Best of all, Iger had a good reason to believe his licensing-only model would work: Kingdom Hearts. In terms of both sales and influence, this epic crossover between Disney and Final Fantasy was, without a doubt, one of the biggest games the company had gotten involved in at that point. Kingdom Hearts III, made by Square Enix released in 2019, shipped 5 million copies, becoming one of the best-selling games of the year.
There were some downsides. If a licensed game became a surprise hit, Disney would only receive a small part of the profit. On the flipside, if a game got cancelled or underperforms, the Mouse House would be financially insulated. They wouldn’t lose any of their investments because they wouldn’t invest anything to begin with, and they wouldn’t have to deal with the mess; that would be the developer’s responsibility.
As licensing partner, Disney only had to take care of one thing: find the right developer for the right property. Due in part to the failure of the rushed Epic Mickey 2: The Power of Two, company executives decided to pull their cartoon characters out of the limelight, giving priority to other, newer additions to the Disney vault, including Marvel and Star Wars.
Whether Iger’s gamble paid off financially is difficult to say. Our first instinct might be to look at stock prices but, as former editor-in-chief of GameDaily.biz Amanda Farough points out in an email, gaming is “only a thin slice” of the entertainment conglomerate’s operations, and unlikely to be reflected in Disney’s overall financial performance. On top of that, the company does not disclose how much it charges developers for its licensing deals, making it difficult to determine how their game-related earnings have shifted over the years.
What we do know is that Disney now plays a bigger role in gaming than they ever did before. EA was one of the first developers to land a licensing deal with the company, and their Star Wars titles have grossed more than $3 billion in revenue. Marvel’s Spider-Man, produced by Insomniac, is one of the best-selling PS4 games of all time. Square Enix’s Guardians of the Galaxy game, which came out a few months ago, became a hit despite initial concerns.
If the present looks good, the future is looking even better. This year alone saw the reveal of more than a dozen tie-ins with and adaptations of Disney’s properties. Bethesda acquired the rights to make an Indiana Jones game. Marvel’s Spider-Man 2 is set to release in 2023, and Ubisoft announced it’s working on both an Avatar game and a Star Wars title, the first of many now that EA no longer holds exclusive rights to the coveted franchise.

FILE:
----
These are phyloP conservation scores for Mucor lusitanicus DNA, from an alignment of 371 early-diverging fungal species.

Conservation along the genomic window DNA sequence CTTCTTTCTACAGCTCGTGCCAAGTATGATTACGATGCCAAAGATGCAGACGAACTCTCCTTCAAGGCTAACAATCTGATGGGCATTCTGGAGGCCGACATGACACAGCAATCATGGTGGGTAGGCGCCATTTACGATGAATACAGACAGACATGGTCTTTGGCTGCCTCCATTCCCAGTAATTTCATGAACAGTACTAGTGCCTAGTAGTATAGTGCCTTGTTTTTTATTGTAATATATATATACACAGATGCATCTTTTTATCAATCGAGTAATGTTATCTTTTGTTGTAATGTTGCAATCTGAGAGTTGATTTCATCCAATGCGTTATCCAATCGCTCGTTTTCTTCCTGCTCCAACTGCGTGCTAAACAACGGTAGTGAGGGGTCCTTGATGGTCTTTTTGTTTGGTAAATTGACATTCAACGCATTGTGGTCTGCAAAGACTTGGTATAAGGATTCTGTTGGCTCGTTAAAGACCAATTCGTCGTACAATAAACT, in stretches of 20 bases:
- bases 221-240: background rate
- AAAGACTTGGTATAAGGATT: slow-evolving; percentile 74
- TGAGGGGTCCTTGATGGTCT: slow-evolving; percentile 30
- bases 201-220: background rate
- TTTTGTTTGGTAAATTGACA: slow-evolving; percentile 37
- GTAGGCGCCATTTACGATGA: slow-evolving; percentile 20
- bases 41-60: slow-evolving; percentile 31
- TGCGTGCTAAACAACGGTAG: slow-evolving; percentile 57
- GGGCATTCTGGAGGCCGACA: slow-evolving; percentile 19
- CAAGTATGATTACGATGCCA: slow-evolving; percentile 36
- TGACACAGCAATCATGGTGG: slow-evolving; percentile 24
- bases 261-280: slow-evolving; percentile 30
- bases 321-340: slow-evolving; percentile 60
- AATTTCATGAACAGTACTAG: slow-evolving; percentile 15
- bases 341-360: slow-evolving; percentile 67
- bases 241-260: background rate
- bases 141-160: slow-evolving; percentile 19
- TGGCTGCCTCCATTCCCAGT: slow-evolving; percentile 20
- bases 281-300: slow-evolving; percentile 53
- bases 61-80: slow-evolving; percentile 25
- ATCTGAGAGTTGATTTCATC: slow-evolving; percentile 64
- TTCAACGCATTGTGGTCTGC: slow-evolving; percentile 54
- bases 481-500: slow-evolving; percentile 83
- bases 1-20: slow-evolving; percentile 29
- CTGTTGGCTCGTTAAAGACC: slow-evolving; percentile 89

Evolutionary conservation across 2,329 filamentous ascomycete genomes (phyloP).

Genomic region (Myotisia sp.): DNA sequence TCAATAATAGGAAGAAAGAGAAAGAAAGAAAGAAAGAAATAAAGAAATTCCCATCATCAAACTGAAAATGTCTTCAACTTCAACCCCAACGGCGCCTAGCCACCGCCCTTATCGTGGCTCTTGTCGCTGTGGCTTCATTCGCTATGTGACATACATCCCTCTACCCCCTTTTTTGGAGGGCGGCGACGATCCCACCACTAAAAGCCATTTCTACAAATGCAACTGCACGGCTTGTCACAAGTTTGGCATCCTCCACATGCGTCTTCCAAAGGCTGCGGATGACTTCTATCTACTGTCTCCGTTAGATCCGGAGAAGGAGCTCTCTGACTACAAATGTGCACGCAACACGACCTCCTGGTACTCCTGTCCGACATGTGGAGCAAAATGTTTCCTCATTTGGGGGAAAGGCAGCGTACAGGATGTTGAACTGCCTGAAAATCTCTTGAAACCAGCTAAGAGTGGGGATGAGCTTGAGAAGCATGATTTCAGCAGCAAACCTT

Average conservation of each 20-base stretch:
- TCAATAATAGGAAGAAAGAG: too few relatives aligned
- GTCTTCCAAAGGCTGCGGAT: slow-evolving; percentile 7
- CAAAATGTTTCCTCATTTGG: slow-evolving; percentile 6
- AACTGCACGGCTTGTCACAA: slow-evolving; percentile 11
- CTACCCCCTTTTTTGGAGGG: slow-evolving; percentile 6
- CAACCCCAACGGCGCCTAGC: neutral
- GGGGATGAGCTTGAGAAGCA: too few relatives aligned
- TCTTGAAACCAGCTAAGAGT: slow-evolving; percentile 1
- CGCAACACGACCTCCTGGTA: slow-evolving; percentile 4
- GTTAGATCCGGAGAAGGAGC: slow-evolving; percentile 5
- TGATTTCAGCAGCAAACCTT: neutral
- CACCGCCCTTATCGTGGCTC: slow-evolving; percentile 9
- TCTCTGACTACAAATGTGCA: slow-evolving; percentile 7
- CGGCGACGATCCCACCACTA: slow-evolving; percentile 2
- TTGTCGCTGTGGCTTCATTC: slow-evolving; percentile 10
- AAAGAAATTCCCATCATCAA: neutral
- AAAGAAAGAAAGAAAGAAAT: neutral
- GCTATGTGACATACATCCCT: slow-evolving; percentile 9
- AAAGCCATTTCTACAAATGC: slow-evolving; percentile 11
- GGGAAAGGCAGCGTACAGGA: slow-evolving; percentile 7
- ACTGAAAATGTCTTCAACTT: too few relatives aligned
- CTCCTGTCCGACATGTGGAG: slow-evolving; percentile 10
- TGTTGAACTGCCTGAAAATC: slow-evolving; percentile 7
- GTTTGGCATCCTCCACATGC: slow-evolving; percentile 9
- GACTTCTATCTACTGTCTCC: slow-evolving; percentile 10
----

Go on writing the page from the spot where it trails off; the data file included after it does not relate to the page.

The benefits that these critically and commercially successful games have for Disney cannot be measured in terms of licensing revenue alone. Disney’s lack of operating costs has to be taken into consideration, too, as does the amount of brand exposure that the company now enjoys.
“These other studios they’ve licensed their games out to can deliver premium, prestige games.”
“Would these games be nearly as good, and then in turn have sold as much as they have, had they been made by some in-house Disney team?” Cade Onder, a video game industry reporter at ScreenRant, tells Input. “Probably not. Disney Interactive had some decent games back in its day, but none of them came close to the gargantuan successes of what’s being released today and I think that’s just because these other studios they’ve licensed their games out to can deliver premium, prestige games.”
Even if Disney Infinity technically earned Disney more per sale, that franchise was also confined to a smaller, younger player base. Their licensed games, on the other hand, reach a larger, older and arguably more important demographic — the sort of people that don’t just watch Disney movies, but Marvel and Star Wars movies as well.
When Disney Interactive was founded in the eighties, the video game industry was still small enough to serve as a mere sideshow to the company’s main attraction: their animated films. Today, the gaming business is just as big as the movie and television business — perhaps even bigger — and not even a company as large as Disney possesses the resources it needs to produce quality games in-house.
With all the competition that exists out there right now, it’s no longer adequate to make video game adaptations of your films. Instead, games must offer original experiences that stand on their own and make full use of the unique properties of the medium. Ironically, despite having little in common with the iconic films they are based on, these licensed games may actually be the most effective kind of promotional material that Disney could have asked for.
And to think that all they had to do was give up.